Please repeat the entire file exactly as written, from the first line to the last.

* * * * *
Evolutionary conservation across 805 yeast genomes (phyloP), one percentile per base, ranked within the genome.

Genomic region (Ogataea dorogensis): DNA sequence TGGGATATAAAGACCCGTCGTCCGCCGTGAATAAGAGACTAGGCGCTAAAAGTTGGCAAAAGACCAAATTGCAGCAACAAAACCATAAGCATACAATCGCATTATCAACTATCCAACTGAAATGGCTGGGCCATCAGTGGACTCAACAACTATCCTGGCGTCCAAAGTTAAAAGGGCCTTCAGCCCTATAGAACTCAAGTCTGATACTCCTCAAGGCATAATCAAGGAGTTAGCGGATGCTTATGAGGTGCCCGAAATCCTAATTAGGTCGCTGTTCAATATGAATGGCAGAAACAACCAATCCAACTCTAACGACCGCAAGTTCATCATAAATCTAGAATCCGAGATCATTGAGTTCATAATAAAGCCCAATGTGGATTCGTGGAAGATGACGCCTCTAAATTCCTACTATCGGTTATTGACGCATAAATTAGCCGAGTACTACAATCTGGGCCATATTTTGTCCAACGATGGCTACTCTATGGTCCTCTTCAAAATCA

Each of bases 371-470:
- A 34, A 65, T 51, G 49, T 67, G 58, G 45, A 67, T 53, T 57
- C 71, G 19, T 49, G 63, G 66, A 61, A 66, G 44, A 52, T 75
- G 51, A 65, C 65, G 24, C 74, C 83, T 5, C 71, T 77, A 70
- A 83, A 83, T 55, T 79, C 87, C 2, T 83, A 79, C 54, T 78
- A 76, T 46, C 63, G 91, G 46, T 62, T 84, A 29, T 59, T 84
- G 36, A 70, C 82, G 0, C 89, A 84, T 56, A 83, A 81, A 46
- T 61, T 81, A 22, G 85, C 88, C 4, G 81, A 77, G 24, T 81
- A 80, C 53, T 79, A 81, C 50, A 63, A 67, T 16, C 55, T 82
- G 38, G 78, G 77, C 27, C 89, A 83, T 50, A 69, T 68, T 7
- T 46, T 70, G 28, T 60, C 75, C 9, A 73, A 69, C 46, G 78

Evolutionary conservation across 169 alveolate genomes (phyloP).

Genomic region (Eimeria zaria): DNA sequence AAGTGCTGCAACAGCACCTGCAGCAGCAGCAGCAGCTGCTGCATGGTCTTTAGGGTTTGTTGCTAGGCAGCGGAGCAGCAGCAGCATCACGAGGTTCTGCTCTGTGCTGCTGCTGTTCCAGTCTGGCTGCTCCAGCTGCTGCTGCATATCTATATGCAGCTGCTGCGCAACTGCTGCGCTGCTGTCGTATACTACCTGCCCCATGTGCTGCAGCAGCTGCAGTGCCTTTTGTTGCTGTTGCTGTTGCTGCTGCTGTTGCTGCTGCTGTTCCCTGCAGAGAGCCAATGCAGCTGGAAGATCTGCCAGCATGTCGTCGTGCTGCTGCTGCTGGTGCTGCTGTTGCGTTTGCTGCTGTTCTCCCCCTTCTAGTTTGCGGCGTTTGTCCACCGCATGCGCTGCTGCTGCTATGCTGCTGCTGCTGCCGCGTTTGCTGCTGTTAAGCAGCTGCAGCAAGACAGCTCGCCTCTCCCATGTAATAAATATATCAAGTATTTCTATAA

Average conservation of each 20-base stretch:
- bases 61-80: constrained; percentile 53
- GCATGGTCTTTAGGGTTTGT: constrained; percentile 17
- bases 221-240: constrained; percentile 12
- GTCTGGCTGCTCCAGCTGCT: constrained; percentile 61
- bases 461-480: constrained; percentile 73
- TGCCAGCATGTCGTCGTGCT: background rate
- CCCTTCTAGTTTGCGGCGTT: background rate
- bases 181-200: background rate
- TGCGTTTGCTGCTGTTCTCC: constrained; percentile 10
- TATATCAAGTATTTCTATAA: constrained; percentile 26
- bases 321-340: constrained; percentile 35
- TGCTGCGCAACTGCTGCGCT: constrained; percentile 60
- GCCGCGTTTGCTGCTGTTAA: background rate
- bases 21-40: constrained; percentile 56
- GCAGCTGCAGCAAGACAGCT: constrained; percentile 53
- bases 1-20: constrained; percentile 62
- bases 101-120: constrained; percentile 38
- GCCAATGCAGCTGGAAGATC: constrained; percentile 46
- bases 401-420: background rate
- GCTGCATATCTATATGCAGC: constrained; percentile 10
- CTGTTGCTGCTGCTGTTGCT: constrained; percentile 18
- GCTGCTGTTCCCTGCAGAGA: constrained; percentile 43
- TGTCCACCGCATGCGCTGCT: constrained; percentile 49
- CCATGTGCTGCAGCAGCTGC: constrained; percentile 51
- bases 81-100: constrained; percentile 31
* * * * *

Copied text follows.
Evolutionary conservation across 805 yeast genomes (phyloP), one percentile per base, ranked within the genome.

Genomic region (Ogataea dorogensis): DNA sequence TGGGATATAAAGACCCGTCGTCCGCCGTGAATAAGAGACTAGGCGCTAAAAGTTGGCAAAAGACCAAATTGCAGCAACAAAACCATAAGCATACAATCGCATTATCAACTATCCAACTGAAATGGCTGGGCCATCAGTGGACTCAACAACTATCCTGGCGTCCAAAGTTAAAAGGGCCTTCAGCCCTATAGAACTCAAGTCTGATACTCCTCAAGGCATAATCAAGGAGTTAGCGGATGCTTATGAGGTGCCCGAAATCCTAATTAGGTCGCTGTTCAATATGAATGGCAGAAACAACCAATCCAACTCTAACGACCGCAAGTTCATCATAAATCTAGAATCCGAGATCATTGAGTTCATAATAAAGCCCAATGTGGATTCGTGGAAGATGACGCCTCTAAATTCCTACTATCGGTTATTGACGCATAAATTAGCCGAGTACTACAATCTGGGCCATATTTTGTCCAACGATGGCTACTCTATGGTCCTCTTCAAAATCA

Each of bases 371-470:
- A 34, A 65, T 51, G 49, T 67, G 58, G 45, A 67, T 53, T 57
- C 71, G 19, T 49, G 63, G 66, A 61, A 66, G 44, A 52, T 75
- G 51, A 65, C 65, G 24, C 74, C 83, T 5, C 71, T 77, A 70
- A 83, A 83, T 55, T 79, C 87, C 2, T 83, A 79, C 54, T 78
- A 76, T 46, C 63, G 91, G 46, T 62, T 84, A 29, T 59, T 84
- G 36, A 70, C 82, G 0, C 89, A 84, T 56, A 83, A 81, A 46
- T 61, T 81, A 22, G 85, C 88, C 4, G 81, A 77, G 24, T 81
- A 80, C 53, T 79, A 81, C 50, A 63, A 67, T 16, C 55, T 82
- G 38, G 78, G 77, C 27, C 89, A 83, T 50, A 69, T 68, T 7
- T 46, T 70, G 28, T 60, C 75, C 9, A 73, A 69, C 46, G 78

Evolutionary conservation across 169 alveolate genomes (phyloP).

Genomic region (Eimeria zaria): DNA sequence AAGTGCTGCAACAGCACCTGCAGCAGCAGCAGCAGCTGCTGCATGGTCTTTAGGGTTTGTTGCTAGGCAGCGGAGCAGCAGCAGCATCACGAGGTTCTGCTCTGTGCTGCTGCTGTTCCAGTCTGGCTGCTCCAGCTGCTGCTGCATATCTATATGCAGCTGCTGCGCAACTGCTGCGCTGCTGTCGTATACTACCTGCCCCATGTGCTGCAGCAGCTGCAGTGCCTTTTGTTGCTGTTGCTGTTGCTGCTGCTGTTGCTGCTGCTGTTCCCTGCAGAGAGCCAATGCAGCTGGAAGATCTGCCAGCATGTCGTCGTGCTGCTGCTGCTGGTGCTGCTGTTGCGTTTGCTGCTGTTCTCCCCCTTCTAGTTTGCGGCGTTTGTCCACCGCATGCGCTGCTGCTGCTATGCTGCTGCTGCTGCCGCGTTTGCTGCTGTTAAGCAGCTGCAGCAAGACAGCTCGCCTCTCCCATGTAATAAATATATCAAGTATTTCTATAA

Average conservation of each 20-base stretch:
- bases 61-80: constrained; percentile 53
- GCATGGTCTTTAGGGTTTGT: constrained; percentile 17
- bases 221-240: constrained; percentile 12
- GTCTGGCTGCTCCAGCTGCT: constrained; percentile 61
- bases 461-480: constrained; percentile 73
- TGCCAGCATGTCGTCGTGCT: background rate
- CCCTTCTAGTTTGCGGCGTT: background rate
- bases 181-200: background rate
- TGCGTTTGCTGCTGTTCTCC: constrained; percentile 10
- TATATCAAGTATTTCTATAA: constrained; percentile 26
- bases 321-340: constrained; percentile 35
- TGCTGCGCAACTGCTGCGCT: constrained; percentile 60
- GCCGCGTTTGCTGCTGTTAA: background rate
- bases 21-40: constrained; percentile 56
- GCAGCTGCAGCAAGACAGCT: constrained; percentile 53
- bases 1-20: constrained; percentile 62
- bases 101-120: constrained; percentile 38
- GCCAATGCAGCTGGAAGATC: constrained; percentile 46
- bases 401-420: background rate
- GCTGCATATCTATATGCAGC: constrained; percentile 10
- CTGTTGCTGCTGCTGTTGCT: constrained; percentile 18
- GCTGCTGTTCCCTGCAGAGA: constrained; percentile 43
- TGTCCACCGCATGCGCTGCT: constrained; percentile 49
- CCATGTGCTGCAGCAGCTGC: constrained; percentile 51
- bases 81-100: constrained; percentile 31